Since the average employee works more than 40 hours a week, “food remains a relatively untapped perk that companies can use to measurably improve employee retention and happiness and show their appreciation, while separating themselves from competitors. Free food all the time is unrealistic for most companies, but the occasional pizza party or afternoon treat goes a long way,” says Nick Worswick, vice president and general manager of corporate at Seamless.

Here are nine positive ways food can be used to inspire healthy eating in the workplace and foster higher productivity levels among employees.

1. Employee Satisfaction

While a majority (60%) of employees say they are satisfied with their current employment situation, 69% feel that more perks – including gym memberships (40%), stock options (22%) and food perks (20%) - would have a direct positive impact on their job satisfaction.

2. Recruiting Advantage

Nearly half of the respondents note that the availability of free lunch would strongly influence their decision to accept a job offer.

3. A Pat on the Back

Sixty percent report that having more food at the office would make them feel more valued and appreciated by their employer.

4. Team Building

More than 60% of respondents agree that company-provided lunches would encourage them to eat with their colleagues, fostering more internal collaboration.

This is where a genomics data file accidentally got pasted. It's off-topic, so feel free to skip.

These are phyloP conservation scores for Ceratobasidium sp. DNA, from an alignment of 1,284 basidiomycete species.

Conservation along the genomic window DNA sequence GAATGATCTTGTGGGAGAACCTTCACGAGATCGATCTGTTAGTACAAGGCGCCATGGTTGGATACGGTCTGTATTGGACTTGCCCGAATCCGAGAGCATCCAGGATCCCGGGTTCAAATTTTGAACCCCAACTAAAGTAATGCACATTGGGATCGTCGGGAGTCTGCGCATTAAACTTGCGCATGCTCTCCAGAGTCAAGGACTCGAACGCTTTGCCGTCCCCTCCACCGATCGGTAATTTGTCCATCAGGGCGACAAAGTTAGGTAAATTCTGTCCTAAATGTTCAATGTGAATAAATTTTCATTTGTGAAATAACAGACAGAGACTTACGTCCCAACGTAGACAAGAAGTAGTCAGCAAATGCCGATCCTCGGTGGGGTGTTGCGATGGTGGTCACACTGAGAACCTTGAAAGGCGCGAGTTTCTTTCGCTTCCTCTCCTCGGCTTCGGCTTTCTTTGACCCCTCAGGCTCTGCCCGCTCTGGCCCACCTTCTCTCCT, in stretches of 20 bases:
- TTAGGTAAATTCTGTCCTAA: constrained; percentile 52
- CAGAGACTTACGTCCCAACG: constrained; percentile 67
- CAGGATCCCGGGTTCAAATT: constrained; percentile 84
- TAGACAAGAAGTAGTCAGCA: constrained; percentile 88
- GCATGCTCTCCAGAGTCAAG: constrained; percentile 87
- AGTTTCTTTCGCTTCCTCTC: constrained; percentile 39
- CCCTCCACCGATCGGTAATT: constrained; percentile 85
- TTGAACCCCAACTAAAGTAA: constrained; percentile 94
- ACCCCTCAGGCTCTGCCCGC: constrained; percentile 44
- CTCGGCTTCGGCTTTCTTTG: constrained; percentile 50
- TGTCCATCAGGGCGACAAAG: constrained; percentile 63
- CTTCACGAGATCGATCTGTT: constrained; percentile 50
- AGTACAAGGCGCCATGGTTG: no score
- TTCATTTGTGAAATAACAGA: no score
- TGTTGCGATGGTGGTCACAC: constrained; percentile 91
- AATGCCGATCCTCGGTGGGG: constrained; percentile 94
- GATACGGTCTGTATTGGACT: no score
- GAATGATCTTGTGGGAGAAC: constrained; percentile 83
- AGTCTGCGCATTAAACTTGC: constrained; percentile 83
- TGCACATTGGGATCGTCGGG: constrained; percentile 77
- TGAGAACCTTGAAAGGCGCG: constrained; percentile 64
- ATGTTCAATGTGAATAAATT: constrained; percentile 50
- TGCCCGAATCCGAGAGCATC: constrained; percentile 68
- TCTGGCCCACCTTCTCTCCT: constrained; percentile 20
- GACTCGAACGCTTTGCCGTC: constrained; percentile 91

5. Motivation and Productivity

One-third of the employees surveyed divulge that it takes food to make them show up to optional meetings – and another 20% admit to making their decision after knowing what’s on the menu.

6. Client Camaraderie

Forty-three percent of employees say sharing food or a meal with clients helps foster a better working relationship. Food also tops the list in terms of the best client gifts, with 41% noting that food is the very best option for corporate gifts.

7. Time to Spare

More than half of employees say they would spend less time away from work if food were available. Half of the respondents (51%) report spending more than 10 minutes per day picking up lunch or other food outside the office.

8. Healthy Choices

More than half of employees also say having food perks in the workplace would help them eat healthier.

9. Peace of Mind

Nearly half of respondents feel that more food perks in the workplace would make them more satisfied with their employer, in turn reducing 40% of respondents’ personal stress.

Source: http://ebn.benefitnews.com/gallery/ebn/9-ways-office-food-fuels-employee-satisfaction-productivity-2731438-1.html